Tom Peters writes in his classic In Search of Excellence:
Every excellent company we studied is clear on what it stands for, and takes the process of value shaping seriously. In fact, we wonder whether it is possible to be an excellent company without clarity on values and without having the right sorts of values.
Thomas Watson, Jr., of IBM, wrote an entire book on this long ago in which he summarizes what Peters (and, later, Jim Collins in Built to Last: Successful Habits of Visionary Companies) found to be true of all excellent companies: in order to be an excellent company (and an enduring one), the company must be founded on a coherent set of foundational beliefs. There must be a “core.”
The core is unchanging. Everything other than the core is open to constant change. As Collins points out, the single guiding principle for managing an organization is therefore this: preserve the core and stimulate progress.
Here is how Watson put it in his classic work A Business and Its Beliefs:
One may speculate at length as to the cause of the decline and fall of a corporation. Technology, changing tastes, changing fashions, all play a part. … No one can dispute their importance. But I question whether they in themselves are decisive.
I believe the real difference between success and failure in a corporation can very often be traced to the question of how well the organization brings out the great energies and talents of its people. What does it do to help these people find common cause with each other? And how can it sustain this common cause and sense of direction through the many changes which take place from one generation to another?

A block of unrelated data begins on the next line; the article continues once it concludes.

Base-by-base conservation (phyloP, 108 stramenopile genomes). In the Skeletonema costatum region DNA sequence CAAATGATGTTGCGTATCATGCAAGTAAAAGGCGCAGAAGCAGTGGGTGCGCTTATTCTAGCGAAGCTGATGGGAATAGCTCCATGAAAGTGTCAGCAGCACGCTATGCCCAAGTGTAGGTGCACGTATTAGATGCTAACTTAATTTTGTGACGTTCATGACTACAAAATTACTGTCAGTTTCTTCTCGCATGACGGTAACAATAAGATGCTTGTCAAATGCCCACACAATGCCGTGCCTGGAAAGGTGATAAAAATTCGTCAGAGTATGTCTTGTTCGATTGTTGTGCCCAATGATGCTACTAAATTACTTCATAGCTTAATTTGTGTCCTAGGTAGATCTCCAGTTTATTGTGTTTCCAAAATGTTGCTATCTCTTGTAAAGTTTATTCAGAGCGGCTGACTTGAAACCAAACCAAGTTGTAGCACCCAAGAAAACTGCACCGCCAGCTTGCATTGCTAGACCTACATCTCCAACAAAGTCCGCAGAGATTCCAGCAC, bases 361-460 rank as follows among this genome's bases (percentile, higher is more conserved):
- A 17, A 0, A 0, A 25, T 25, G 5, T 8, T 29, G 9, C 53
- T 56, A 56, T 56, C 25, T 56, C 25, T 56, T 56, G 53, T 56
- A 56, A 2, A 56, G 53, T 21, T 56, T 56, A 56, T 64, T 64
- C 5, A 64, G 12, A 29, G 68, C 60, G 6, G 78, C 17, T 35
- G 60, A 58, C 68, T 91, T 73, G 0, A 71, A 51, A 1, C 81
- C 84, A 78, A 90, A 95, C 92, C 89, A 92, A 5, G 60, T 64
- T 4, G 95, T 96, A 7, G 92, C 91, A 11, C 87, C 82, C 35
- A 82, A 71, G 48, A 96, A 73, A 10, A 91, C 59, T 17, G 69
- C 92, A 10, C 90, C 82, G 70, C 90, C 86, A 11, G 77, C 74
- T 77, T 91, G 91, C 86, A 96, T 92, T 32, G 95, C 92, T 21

Consider any great organization — one that has lasted over the years — and I think you will find that it owes its resiliency not to its form of organization or administrative skills, but to the power of whqt we call beliefs and the appeal these beliefs have for its people.
This then is my thesis: I firmly believe that any organization, in order to survive and achieve success, must have a sound set of beliefs on which it premises all its policies and actions. Next, I believe that the most important single factor in corporate success is faithful adherence to those beliefs. And, finally, I believe if an organization is to meet the challenge of a changing world, it must be prepared to change everything about itself except those beliefs as it moves through corporate life.
In other words, the basic philosophy, spirit, and drive of an organization have far more to do with its relative achievements than do technological or economic resources, organizational structure, innovation, and timing. All of these things weigh heavily in success. But they are, I think, transcended by how strongly the people in the organization believe in its basic precepts and how faithfully they carry them out. (Cited in In Search of Excellence, 280.)
Malcolm Gladwell reviews Chris Anderson’s new book Free: The Future of a Radical Price. (Chris Anderson is the editor of Wired and the author of the 2006 best-seller The Long Tail: Why the Future of Business is Selling Less of More.)